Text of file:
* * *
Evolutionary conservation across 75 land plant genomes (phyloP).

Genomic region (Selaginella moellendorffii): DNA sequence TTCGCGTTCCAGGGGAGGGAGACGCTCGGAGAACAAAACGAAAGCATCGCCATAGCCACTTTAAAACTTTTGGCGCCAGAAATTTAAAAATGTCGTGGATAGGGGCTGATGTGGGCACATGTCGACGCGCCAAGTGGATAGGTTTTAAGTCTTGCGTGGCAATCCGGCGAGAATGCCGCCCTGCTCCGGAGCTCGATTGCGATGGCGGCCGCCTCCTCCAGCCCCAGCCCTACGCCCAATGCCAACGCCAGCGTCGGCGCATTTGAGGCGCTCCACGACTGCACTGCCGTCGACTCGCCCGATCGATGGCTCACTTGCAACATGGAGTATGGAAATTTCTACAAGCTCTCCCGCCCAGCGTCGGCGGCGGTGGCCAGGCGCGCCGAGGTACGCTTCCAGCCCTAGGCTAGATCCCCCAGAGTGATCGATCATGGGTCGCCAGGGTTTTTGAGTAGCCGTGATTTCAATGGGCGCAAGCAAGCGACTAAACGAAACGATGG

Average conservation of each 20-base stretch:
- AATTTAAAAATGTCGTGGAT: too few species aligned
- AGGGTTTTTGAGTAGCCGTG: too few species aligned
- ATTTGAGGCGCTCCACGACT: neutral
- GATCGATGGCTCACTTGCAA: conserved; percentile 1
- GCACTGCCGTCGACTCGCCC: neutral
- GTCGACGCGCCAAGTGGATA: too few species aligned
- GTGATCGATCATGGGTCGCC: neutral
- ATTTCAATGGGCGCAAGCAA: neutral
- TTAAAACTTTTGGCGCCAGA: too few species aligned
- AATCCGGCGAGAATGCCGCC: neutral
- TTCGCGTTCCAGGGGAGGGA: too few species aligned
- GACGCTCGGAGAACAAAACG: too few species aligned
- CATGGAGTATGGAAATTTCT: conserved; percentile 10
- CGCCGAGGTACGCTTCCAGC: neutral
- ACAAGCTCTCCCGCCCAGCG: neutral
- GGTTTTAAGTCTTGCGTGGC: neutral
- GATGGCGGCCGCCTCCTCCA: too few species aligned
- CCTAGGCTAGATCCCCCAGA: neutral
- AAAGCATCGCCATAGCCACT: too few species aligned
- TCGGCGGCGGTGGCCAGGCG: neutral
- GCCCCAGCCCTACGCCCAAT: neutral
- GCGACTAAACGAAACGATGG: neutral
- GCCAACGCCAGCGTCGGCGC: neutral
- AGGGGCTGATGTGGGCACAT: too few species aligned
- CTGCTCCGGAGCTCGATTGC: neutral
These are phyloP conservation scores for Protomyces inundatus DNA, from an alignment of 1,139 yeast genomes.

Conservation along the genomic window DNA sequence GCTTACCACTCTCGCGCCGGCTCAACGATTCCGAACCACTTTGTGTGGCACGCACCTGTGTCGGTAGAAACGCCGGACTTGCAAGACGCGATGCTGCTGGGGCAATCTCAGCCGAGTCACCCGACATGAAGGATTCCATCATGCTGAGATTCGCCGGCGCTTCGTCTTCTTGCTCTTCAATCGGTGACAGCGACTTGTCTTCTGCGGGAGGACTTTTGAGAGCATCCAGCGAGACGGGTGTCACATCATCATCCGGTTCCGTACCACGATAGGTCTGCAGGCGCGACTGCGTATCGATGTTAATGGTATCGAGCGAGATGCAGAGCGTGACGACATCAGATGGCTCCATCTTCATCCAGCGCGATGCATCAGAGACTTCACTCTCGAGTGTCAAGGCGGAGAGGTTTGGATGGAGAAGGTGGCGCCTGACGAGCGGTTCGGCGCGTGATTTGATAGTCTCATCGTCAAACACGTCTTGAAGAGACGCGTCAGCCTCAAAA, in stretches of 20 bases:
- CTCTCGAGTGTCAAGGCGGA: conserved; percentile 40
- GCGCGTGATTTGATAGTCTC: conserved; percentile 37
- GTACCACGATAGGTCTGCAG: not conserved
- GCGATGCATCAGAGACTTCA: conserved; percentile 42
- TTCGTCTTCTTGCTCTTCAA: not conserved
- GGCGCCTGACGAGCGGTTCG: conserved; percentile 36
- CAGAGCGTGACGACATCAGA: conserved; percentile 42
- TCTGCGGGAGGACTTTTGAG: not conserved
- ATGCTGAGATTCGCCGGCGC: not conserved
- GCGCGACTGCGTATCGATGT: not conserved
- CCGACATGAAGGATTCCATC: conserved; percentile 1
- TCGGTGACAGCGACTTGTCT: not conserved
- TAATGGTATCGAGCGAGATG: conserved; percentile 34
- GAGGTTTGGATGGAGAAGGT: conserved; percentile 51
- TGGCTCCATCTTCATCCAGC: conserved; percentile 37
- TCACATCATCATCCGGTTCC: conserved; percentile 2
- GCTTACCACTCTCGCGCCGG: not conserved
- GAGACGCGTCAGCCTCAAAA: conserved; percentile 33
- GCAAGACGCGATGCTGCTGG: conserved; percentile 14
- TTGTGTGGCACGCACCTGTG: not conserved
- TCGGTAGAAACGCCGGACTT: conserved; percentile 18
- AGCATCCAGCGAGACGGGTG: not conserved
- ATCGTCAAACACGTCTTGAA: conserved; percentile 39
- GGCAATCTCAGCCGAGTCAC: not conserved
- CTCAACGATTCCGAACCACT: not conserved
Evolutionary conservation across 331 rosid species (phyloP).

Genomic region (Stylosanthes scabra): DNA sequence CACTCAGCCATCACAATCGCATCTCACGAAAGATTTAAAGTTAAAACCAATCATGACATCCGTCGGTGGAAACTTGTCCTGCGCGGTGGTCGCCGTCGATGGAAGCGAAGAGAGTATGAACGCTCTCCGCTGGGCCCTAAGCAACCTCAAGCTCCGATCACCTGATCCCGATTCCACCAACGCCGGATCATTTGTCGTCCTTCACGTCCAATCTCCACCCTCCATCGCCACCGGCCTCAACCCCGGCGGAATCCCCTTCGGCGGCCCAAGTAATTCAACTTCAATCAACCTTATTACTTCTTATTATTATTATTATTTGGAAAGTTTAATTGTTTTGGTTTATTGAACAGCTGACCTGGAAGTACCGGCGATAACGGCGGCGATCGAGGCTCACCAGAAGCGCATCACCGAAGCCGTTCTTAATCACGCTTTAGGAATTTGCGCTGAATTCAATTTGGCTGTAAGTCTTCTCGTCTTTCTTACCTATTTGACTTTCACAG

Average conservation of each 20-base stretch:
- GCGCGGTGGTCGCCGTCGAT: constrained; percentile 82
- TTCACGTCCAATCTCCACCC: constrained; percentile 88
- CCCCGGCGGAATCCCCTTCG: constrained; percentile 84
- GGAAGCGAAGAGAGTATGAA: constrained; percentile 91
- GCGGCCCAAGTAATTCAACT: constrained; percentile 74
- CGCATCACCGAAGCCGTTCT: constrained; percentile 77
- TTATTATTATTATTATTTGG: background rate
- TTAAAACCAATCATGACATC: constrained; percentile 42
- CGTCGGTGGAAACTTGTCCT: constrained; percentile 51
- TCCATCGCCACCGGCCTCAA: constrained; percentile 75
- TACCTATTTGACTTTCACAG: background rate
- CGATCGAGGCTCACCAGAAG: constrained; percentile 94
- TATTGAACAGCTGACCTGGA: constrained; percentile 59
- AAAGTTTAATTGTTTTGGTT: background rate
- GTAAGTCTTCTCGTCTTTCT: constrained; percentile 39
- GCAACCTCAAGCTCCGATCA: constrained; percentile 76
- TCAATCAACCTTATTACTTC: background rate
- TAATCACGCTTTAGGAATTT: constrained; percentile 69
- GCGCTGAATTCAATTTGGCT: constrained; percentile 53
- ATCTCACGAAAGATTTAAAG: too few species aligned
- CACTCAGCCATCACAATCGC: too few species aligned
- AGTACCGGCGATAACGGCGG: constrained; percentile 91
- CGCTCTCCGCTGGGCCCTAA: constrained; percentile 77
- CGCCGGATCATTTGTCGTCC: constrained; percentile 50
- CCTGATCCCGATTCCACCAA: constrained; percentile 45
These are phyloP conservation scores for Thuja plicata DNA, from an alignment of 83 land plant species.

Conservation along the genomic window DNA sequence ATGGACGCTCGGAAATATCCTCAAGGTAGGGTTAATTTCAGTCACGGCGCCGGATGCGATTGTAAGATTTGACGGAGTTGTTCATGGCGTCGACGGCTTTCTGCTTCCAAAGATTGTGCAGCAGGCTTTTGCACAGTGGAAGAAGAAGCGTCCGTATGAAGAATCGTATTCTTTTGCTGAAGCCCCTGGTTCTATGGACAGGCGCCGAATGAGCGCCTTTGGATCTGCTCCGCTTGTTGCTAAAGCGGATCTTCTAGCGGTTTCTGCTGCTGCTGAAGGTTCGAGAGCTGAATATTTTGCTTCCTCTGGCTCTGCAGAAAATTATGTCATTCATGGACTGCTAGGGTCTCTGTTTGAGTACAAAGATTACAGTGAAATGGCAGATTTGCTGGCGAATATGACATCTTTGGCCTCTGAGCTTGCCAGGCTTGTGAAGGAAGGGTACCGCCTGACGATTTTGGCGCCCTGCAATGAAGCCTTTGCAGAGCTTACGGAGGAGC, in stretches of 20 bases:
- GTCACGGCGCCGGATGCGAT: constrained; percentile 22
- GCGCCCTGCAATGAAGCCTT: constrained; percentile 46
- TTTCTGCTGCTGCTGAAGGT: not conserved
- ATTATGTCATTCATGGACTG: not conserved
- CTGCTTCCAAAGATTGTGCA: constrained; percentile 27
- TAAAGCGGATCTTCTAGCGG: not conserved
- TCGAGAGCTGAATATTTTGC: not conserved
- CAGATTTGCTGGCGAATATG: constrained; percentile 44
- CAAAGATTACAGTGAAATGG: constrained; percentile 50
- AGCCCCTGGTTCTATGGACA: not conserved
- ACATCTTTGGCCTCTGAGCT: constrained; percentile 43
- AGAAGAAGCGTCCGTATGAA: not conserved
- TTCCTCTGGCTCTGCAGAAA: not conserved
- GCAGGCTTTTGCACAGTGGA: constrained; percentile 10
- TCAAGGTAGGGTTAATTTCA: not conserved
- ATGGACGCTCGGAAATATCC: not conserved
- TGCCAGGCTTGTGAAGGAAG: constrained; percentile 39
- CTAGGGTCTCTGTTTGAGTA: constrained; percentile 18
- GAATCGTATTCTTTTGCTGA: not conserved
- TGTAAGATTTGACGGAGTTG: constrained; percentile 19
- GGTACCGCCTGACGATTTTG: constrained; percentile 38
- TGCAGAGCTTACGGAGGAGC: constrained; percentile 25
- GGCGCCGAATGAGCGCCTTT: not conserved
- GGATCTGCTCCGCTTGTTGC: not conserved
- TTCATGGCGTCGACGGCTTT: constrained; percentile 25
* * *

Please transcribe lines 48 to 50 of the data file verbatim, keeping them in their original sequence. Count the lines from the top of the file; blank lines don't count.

- GAGACGCGTCAGCCTCAAAA: conserved; percentile 33
- GCAAGACGCGATGCTGCTGG: conserved; percentile 14
- TTGTGTGGCACGCACCTGTG: not conserved